Can we govern morality through medication?  If so, should we then mandate that immoral people be forced to comply with the shared social justice of the surrounding community?

I was taken with the recent news that Propranolol, a heart medication, has shown in a limited study, to reduce Racism.  Can we really heal social imbalances just by taking a pill?  If so, should we then force feed Racists Propranolol so they can become better human beings with less aggressive hatred in their behavior?

A small study found that people’s subconscious racial bias is considerably reduced if they are taking propranolol, a heart disease drug, researchers from Oxford University wrote in the journal Psychopharmacology. The study was carried out by a team of psychologists, ethicists and psychiatrists.

Lead author, Sylvia Terbeck and team carried out an experiment on 36 individuals. 18 were given propranolol, while the other 18 took a placebo that looked just like the propranolol. They found that those on the heart medication scored considerably lower on the Implicit Attitude Test which gauged their subconscious racial bias. The test measures people’s levels of subconscious racism.

The authors stressed that propranolol made no difference in people’s explicit attitudes to races.

Overt Racism is a social construct that undermines the fabric of humanity, but if we can touch the ethereal nodes of Racism on a subconscious level, then we can certainly lessen the public outbursts of hatred where skin and religion and region create anger and fury and chaos.

Many prisons and penitentiaries divide along racial lines to ill effect, and if we were able to turn down the heat in those institutions by requiring inmates take Propranolol to reform their immoral and antisocial impulses, then we might just begin to turn around the irrational emotionalism of Racism that maintains deadly power while maiming and wounding more than it protects self interests.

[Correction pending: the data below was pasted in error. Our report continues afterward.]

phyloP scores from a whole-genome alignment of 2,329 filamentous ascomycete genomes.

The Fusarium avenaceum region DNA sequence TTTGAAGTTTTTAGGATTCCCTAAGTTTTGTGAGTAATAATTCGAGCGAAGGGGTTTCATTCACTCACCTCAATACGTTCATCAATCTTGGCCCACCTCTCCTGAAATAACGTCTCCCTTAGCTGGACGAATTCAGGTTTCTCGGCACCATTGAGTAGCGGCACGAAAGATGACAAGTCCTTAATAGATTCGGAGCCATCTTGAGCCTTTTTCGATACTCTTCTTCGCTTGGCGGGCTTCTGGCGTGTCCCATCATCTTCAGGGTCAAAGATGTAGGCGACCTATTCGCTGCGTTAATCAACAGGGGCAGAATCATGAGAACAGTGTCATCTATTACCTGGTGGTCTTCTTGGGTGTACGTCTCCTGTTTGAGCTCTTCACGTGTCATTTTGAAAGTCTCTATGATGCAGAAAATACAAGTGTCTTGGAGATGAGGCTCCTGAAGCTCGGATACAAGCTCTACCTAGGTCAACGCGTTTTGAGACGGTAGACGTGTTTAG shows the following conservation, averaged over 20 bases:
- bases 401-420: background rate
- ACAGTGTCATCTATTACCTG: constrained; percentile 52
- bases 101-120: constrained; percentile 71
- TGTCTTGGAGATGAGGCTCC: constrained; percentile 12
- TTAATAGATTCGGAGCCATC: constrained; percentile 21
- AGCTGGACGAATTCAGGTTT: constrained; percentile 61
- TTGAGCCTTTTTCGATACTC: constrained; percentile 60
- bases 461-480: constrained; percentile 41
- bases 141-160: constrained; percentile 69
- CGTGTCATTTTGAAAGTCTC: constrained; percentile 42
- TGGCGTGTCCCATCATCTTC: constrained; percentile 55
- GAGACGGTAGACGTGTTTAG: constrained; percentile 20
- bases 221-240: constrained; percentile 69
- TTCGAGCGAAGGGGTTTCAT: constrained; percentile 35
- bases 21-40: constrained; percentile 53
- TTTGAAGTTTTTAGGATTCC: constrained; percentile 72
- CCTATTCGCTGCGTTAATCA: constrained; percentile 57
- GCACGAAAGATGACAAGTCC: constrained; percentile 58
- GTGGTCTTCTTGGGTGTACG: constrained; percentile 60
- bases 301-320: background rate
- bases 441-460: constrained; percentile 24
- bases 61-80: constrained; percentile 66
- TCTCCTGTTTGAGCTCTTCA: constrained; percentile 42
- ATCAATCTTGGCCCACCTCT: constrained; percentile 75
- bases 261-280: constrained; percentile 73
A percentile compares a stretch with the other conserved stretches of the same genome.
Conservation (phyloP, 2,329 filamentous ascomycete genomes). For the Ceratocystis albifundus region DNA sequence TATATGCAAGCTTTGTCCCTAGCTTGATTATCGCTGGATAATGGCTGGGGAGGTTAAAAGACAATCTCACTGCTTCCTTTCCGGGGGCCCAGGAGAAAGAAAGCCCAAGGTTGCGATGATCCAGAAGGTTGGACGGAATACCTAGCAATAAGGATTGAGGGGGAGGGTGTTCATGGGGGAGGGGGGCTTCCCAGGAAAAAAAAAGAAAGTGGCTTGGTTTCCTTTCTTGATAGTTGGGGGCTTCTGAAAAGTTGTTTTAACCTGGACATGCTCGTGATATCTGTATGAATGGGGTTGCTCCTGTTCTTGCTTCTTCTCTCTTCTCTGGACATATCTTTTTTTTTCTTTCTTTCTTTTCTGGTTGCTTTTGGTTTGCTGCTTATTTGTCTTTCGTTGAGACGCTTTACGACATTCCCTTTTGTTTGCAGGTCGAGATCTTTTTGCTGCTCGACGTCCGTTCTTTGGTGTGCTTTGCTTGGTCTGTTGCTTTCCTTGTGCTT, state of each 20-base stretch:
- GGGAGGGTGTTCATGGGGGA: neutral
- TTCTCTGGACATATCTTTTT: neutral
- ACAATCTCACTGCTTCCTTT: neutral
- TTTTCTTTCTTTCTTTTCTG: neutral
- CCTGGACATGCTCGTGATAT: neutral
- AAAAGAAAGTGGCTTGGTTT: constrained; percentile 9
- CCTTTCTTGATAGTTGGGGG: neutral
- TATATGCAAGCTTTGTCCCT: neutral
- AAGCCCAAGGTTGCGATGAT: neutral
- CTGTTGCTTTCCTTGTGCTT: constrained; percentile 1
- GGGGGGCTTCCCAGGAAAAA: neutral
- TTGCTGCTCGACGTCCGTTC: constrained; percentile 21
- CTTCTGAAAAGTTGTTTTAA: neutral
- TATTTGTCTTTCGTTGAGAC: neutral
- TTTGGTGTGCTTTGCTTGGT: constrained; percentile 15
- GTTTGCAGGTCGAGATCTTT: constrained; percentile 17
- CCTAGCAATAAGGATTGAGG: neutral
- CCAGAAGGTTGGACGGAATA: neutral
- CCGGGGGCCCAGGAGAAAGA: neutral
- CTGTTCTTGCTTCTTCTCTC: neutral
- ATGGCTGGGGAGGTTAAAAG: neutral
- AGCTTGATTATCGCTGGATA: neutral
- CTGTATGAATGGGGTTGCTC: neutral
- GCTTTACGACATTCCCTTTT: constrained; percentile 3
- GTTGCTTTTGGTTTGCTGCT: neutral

9 Comments

      1. I imagine that they come from deep within — from being raised the wrong way. The kind of person that would say that they don’t trust a Black person will not be sunshine and smiles with the help of a pill, I think.

        1. Right. Explicit thoughts are fomented in the subconscious mind.

          In a recent experiment, psychologists at Yale altered people’s judgments of a stranger by handing them a cup of coffee.

          The study participants, college students, had no idea that their social instincts were being deliberately manipulated. On the way to the laboratory, they had bumped into a laboratory assistant, who was holding textbooks, a clipboard, papers and a cup of hot or iced coffee — and asked for a hand with the cup.

          That was all it took: The students who held a cup of iced coffee rated a hypothetical person they later read about as being much colder, less social and more selfish than did their fellow students, who had momentarily held a cup of hot java.

          http://www.nytimes.com/2007/07/31/health/psychology/31subl.html?pagewanted=all

          1. David,

            Your original quotation in the article states,

            The authors stressed that propranolol made no difference in people’s explicit attitudes to races.

            I imagine that if you took a truckload of Propranolol to a Klan or Skinhead meeting and gave it to them for the prescribed time, most would still be full of hate at the end.

          2. Read the whole article I linked, Gordon. The researchers were talking about time and effect. You can’t pop a pill and expect Racism to cease when intentionally (explicitly) expressed — that isn’t their point — but the subconscious effect of the medication as a long-term solution against Racism is fascinating and promising.

  1. Now imagine if we could find the element in Propranolol that causes this effect — then we could proactively add it to the water supply like floride. Our hearts would be healthier in both beating and empathy! SMILE!

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